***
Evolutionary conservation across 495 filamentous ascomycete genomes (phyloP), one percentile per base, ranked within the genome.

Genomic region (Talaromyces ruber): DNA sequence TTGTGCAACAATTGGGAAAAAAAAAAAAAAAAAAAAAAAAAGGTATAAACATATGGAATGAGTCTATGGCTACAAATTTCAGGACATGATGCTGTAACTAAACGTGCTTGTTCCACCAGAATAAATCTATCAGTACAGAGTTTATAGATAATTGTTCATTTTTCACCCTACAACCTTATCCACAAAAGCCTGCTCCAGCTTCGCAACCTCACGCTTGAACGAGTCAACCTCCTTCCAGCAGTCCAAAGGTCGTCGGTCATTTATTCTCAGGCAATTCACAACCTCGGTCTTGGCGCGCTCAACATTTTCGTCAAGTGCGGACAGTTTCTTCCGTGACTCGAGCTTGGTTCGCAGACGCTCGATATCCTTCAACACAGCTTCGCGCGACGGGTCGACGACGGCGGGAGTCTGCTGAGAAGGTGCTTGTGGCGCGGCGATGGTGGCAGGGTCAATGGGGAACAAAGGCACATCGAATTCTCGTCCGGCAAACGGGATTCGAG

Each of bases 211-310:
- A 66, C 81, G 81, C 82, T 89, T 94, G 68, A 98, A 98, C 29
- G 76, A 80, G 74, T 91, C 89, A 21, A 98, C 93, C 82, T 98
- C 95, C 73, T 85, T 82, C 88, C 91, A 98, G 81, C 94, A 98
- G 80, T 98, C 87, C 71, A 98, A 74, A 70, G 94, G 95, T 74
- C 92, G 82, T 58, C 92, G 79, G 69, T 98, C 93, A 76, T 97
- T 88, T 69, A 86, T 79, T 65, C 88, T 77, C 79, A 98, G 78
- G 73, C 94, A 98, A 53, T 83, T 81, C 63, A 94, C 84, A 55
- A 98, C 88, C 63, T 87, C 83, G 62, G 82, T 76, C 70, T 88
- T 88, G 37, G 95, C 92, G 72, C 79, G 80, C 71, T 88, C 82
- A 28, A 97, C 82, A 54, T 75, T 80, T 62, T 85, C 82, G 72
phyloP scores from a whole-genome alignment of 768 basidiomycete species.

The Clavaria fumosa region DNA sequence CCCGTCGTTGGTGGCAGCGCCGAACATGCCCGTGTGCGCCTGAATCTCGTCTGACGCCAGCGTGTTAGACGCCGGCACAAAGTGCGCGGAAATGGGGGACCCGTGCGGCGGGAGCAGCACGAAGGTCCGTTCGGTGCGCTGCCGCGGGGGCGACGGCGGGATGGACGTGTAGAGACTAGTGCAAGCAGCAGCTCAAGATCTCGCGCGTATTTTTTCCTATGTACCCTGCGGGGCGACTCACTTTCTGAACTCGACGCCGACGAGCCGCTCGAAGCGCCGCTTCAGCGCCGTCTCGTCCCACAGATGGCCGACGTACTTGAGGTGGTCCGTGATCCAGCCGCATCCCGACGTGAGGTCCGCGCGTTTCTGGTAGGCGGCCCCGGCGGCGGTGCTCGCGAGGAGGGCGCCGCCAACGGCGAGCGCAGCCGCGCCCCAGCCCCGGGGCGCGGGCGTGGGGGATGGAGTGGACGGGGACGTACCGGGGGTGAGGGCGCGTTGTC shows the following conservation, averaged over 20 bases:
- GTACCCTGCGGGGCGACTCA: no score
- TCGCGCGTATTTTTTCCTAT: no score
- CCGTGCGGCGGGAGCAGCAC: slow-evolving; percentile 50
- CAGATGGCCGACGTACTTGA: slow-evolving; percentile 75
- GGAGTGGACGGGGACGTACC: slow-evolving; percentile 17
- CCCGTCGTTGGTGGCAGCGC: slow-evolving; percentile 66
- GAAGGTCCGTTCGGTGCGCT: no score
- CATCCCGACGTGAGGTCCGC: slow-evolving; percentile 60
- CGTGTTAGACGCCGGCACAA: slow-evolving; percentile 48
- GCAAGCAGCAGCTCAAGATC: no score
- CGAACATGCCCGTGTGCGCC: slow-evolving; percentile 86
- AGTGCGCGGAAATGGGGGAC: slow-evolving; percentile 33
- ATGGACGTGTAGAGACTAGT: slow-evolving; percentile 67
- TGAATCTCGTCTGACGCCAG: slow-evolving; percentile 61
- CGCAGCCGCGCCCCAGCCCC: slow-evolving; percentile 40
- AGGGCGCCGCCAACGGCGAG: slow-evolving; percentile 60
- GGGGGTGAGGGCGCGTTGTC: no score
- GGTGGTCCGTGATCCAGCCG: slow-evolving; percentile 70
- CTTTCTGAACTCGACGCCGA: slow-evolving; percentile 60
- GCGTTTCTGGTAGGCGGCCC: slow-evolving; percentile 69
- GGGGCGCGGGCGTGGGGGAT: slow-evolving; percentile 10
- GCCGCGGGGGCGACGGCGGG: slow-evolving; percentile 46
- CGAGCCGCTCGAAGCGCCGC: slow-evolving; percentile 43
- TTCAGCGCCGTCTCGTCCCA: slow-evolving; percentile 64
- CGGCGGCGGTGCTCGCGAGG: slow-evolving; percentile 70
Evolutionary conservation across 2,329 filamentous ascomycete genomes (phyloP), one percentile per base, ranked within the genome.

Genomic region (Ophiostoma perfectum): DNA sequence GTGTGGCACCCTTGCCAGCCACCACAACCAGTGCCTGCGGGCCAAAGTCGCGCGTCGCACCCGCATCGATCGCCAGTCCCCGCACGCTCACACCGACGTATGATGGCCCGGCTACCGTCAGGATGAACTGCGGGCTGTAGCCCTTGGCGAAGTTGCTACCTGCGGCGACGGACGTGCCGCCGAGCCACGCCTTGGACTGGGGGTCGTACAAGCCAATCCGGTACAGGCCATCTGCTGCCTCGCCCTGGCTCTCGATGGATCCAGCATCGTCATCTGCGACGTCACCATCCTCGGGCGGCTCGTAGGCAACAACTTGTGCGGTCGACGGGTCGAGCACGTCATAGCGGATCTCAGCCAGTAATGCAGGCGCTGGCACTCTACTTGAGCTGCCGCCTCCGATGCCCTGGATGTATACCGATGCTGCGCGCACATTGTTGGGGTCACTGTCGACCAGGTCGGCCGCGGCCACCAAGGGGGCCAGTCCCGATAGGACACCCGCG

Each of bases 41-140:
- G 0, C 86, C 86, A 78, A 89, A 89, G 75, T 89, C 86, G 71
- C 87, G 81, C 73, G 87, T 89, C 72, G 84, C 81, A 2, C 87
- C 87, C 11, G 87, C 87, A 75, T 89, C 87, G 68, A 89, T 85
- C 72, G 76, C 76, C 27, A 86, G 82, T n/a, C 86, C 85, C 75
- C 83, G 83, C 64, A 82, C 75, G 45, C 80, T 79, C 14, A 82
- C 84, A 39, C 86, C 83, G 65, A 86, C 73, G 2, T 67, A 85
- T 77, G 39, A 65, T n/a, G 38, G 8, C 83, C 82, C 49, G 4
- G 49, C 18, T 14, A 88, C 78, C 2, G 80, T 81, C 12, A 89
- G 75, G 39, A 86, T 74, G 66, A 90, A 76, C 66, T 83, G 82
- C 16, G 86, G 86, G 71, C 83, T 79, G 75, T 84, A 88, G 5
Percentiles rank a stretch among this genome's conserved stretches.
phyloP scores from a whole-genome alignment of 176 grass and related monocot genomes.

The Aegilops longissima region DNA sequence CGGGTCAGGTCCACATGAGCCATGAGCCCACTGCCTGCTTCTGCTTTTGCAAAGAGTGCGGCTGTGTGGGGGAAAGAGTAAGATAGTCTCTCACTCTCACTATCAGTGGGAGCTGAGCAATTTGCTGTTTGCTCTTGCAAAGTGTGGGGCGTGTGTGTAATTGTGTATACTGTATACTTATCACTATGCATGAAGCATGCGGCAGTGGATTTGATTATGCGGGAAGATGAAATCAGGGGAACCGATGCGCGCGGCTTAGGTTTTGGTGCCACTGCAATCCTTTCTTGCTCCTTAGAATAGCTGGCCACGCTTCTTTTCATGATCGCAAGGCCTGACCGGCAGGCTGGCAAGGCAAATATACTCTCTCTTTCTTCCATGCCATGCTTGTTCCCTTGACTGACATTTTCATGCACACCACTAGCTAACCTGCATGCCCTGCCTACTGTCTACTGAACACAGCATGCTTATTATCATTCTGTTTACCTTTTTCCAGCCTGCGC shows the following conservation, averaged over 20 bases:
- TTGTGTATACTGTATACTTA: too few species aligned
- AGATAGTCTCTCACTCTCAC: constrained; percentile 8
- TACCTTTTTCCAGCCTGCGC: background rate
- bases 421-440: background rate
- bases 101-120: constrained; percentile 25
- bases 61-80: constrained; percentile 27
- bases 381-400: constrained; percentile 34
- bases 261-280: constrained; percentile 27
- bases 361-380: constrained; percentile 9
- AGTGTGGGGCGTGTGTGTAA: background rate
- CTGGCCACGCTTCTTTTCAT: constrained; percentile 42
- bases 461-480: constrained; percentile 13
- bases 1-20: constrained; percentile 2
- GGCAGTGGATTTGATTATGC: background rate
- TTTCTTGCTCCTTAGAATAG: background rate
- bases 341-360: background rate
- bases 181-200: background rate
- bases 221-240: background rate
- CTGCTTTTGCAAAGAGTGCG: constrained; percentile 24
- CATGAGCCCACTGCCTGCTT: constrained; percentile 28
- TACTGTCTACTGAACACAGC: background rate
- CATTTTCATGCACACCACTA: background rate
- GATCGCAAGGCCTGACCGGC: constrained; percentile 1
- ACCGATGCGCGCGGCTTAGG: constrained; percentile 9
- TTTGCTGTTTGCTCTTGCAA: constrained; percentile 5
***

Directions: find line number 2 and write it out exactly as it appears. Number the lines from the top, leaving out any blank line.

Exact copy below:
Genomic region (Talaromyces ruber): DNA sequence TTGTGCAACAATTGGGAAAAAAAAAAAAAAAAAAAAAAAAAGGTATAAACATATGGAATGAGTCTATGGCTACAAATTTCAGGACATGATGCTGTAACTAAACGTGCTTGTTCCACCAGAATAAATCTATCAGTACAGAGTTTATAGATAATTGTTCATTTTTCACCCTACAACCTTATCCACAAAAGCCTGCTCCAGCTTCGCAACCTCACGCTTGAACGAGTCAACCTCCTTCCAGCAGTCCAAAGGTCGTCGGTCATTTATTCTCAGGCAATTCACAACCTCGGTCTTGGCGCGCTCAACATTTTCGTCAAGTGCGGACAGTTTCTTCCGTGACTCGAGCTTGGTTCGCAGACGCTCGATATCCTTCAACACAGCTTCGCGCGACGGGTCGACGACGGCGGGAGTCTGCTGAGAAGGTGCTTGTGGCGCGGCGATGGTGGCAGGGTCAATGGGGAACAAAGGCACATCGAATTCTCGTCCGGCAAACGGGATTCGAG